Academic viewpoint diversity bill passes House

university of florida
The bill would require colleges to administer a survey to students asking if they learn competing ideas.

A bill supporters say would bolster academic diversity in Florida’s universities passed the House Thursday in a 77-42 vote, with most Democrats voting against it.

According to bill sponsor Rep. Spencer Roach, a North Fort Myers Republican, the intent of the legislation is to “access viewpoint diversity and intellectual freedom on college campuses.”

Roach said the idea behind the bill (HB 233) is that some students may be “self-censoring” or feel unable to express their opinions to faculty or classmates because they think they will be penalized if they share their ideas.

“That concern is borne of anecdotal stories that I and other representatives have heard from students,” Roach said.

Another part of the bill requires universities to administer a survey to students and professors “designed to capture the extent to which competing ideas and perspectives are presented on campus as well as the extent to which those surveyed feel free to express their beliefs and viewpoints on campus and in the classroom.”

“I’m not asking you to make a policy decision here, all I’m asking you to do is to allow us to ask the question, gather empirical data, to see if a future legislature may want to … use that data as the basis to make a policy decision,” he added.

Roach said participation in the survey would be voluntary.

The bill requires universities to publish results of the survey annually.

“That survey could shape whatever actions a university president may want to take or whatever action a future legislative body may want to take as a result of that survey,” Roach said.

The bill specifies the survey must be nonpartisan, objective, and statistically valid.

But Roach on Facebook also made clear he wants to see certain ideas less prevalent on campuses. “The First Amendment is not up for negotiation,” he posted. “Thank you to my House colleagues for passing this bill to protect our Right to Free Speech and stem the tide of Marxist indoctrination on university campuses.”

The bill authorizes the recording of lectures without consent, but limits content for personal education, or in connection with a complaint or as evidence in a criminal or civil procedure. The recording can only be published with the lecturer’s consent. Doing so without consent could result in a lawsuit.

Democrats worry the bill will have a chilling effect on free speech, the opposite of what supporters hope to accomplish.

“This bill is so vague that nearly anything an administrator or professor would do to control the academic environment could be recast as shielding or limiting someone’s access to or observation of expressive activities or speech that might be offensive or unwelcome.” Rep. Omari Hardy said. “And so, I wonder, can a professor teaching a class on terrorism stop a student from contributing to a class discussion by showing video clips of American soldiers being harmed abroad?”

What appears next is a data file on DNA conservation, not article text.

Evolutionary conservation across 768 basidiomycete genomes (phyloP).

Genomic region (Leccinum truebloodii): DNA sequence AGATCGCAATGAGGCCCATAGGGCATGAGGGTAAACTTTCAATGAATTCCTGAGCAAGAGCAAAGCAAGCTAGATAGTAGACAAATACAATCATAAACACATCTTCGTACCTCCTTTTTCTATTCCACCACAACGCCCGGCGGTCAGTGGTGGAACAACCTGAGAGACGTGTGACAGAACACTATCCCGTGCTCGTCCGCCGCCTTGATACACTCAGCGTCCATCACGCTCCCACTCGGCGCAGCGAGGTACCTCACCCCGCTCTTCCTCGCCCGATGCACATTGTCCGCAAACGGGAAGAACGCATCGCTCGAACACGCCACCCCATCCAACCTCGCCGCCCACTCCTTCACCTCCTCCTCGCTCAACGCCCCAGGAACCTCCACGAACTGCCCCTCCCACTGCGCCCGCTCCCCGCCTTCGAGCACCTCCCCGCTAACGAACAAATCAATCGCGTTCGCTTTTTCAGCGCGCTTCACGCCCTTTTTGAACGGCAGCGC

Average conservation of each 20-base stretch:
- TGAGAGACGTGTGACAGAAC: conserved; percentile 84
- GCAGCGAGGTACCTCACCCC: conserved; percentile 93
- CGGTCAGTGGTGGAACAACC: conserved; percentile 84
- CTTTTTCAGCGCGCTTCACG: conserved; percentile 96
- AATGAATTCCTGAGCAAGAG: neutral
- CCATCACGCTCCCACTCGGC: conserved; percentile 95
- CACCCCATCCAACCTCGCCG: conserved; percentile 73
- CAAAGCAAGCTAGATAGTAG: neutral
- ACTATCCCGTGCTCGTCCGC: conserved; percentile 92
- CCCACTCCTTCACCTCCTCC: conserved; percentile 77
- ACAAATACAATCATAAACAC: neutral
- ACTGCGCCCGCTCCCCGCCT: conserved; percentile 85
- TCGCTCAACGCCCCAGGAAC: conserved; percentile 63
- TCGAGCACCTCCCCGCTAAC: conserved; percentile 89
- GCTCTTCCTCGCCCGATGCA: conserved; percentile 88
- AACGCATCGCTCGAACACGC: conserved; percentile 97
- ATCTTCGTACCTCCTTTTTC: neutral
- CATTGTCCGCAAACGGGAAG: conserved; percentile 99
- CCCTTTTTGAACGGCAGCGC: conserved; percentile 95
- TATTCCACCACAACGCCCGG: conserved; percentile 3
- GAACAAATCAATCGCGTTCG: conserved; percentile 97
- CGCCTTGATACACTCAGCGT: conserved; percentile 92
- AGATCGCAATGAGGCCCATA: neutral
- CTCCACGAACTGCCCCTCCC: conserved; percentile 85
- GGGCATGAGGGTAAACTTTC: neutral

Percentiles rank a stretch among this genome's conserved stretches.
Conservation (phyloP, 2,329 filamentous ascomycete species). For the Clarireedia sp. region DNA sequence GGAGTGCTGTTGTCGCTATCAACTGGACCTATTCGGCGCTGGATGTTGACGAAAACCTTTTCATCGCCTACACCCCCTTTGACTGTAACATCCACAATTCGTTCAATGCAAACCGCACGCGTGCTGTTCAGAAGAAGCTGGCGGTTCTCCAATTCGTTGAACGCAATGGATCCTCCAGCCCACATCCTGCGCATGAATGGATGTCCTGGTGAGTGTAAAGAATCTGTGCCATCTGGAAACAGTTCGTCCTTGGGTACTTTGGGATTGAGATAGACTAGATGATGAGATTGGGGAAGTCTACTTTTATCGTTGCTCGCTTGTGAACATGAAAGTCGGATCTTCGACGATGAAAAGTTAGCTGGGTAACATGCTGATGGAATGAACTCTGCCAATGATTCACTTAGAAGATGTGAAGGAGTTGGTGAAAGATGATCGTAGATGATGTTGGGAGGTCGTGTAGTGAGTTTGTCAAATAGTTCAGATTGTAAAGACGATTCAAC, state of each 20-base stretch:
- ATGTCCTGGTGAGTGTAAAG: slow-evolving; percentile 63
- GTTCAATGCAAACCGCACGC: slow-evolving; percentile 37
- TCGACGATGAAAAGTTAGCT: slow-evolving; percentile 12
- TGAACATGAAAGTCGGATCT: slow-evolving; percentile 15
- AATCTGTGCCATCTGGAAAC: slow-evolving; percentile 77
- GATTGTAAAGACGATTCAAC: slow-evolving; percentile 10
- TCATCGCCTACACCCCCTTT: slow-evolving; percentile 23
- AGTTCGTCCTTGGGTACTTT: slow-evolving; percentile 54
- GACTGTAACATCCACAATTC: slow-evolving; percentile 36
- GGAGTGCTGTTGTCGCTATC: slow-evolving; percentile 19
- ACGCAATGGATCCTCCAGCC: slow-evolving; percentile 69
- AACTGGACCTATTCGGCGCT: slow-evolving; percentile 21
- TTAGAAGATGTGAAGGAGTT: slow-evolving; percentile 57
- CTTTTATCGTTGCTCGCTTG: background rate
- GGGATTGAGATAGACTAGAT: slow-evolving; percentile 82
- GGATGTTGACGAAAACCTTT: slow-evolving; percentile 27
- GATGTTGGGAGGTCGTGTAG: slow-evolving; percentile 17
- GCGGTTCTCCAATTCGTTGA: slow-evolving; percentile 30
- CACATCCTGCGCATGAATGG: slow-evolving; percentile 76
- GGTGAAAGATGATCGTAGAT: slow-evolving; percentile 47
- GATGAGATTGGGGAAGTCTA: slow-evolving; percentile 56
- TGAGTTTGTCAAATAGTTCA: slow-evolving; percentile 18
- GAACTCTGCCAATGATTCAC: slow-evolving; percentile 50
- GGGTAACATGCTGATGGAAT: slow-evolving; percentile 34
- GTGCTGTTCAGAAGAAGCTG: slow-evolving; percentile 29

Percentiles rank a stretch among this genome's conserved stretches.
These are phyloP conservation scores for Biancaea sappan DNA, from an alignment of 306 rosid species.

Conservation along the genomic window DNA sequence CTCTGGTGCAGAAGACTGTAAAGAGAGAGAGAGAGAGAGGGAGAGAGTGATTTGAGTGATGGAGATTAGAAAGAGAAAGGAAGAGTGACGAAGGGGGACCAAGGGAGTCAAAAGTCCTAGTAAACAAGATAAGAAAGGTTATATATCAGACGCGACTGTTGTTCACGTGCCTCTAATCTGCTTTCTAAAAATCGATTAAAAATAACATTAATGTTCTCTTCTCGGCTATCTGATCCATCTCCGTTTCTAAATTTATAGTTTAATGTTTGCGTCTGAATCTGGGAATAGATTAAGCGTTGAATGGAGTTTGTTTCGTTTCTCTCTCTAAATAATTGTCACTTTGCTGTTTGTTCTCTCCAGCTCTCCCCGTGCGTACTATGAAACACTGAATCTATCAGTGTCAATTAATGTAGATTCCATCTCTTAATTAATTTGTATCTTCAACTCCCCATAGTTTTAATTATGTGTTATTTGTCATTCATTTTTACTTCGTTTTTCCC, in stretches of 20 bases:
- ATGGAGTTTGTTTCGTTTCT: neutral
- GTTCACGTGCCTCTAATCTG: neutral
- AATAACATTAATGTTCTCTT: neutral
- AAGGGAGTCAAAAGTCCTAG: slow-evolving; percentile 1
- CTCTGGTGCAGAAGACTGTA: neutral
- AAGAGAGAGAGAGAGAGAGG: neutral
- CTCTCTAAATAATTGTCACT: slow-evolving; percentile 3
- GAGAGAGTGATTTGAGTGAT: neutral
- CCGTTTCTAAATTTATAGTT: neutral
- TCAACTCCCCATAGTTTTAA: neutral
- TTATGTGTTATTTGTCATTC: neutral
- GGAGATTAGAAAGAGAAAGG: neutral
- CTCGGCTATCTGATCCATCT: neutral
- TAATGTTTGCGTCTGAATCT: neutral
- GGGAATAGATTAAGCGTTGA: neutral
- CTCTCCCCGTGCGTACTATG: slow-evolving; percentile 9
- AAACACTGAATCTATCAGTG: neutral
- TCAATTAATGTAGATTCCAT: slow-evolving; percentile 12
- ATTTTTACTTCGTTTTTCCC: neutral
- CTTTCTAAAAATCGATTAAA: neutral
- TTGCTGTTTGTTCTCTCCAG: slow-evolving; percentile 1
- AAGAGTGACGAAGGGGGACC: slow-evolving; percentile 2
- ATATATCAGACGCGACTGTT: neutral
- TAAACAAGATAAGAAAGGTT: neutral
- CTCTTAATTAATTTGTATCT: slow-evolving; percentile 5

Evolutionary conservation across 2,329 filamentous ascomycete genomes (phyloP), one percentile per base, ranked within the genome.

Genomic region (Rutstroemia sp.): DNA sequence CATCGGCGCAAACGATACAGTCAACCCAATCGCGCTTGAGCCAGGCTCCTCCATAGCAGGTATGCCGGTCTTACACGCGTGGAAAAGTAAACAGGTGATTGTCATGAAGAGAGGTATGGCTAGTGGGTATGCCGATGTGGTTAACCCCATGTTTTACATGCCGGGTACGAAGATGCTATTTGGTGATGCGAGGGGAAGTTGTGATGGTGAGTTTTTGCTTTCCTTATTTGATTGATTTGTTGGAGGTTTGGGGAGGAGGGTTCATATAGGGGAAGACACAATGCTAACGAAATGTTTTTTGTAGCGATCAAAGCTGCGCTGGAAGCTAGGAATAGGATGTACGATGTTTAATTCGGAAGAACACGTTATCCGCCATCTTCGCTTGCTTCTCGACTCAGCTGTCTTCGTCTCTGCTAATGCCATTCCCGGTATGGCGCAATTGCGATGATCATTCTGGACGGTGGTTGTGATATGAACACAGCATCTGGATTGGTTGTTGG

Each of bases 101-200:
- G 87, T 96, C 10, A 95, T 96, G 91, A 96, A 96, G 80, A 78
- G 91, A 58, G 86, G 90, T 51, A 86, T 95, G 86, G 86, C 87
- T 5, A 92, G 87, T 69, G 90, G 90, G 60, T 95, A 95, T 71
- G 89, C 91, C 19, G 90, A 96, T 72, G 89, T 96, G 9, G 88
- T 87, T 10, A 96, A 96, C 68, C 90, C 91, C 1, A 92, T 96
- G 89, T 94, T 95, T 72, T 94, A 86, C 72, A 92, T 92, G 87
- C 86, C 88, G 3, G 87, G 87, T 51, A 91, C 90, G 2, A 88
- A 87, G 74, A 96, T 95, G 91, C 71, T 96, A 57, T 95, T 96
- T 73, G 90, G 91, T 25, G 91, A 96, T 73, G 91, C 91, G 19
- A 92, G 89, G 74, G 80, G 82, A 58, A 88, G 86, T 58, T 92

Rep. Geraldine Thompson pointed to a previous discussion about the bill during a committee meeting.

“The question was posed as to whether or not that meant that the Ku Klux Klan could march on the campus of Florida A&M University,” she said. “When that question came up, the sponsor said yes, you can’t shield students from ideas and viewpoints that they find uncomfortable. … What about the responsibility of our colleges and universities not to invite altercations?”

One Democrat, Rep. James Bush, crossed party lines to vote in favor of the bill while one Republican, Rep. Rene Plasencia, voted against it.

A Senate companion (SB 264) passed its final committee Thursday.

In recent years, free speech has become an incendiary issue on campuses across the country, sparking high-profile clashes in which protesters have shut down or heckled conservative speakers, including at the University of California, Berkeley.

In 2017, the University of Florida rejected a request for Richard Spencer, a well-known white supremacist, to speak on its campus because of concerns of violence. The university later reversed its decision after it was sued under the First Amendment, but Spencer’s speech was drowned out by protesters.

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Content from The News Service of Florida was used in this post.

Haley Brown

Haley Brown covers state government for FloridaPolitics.com. Previously, Haley covered the West Virginia Legislature and anchored weekend newscasts for WVVA in Bluefield, W.Va. Haley is a Florida native and a graduate of the University of Florida. You can reach her at [email protected]



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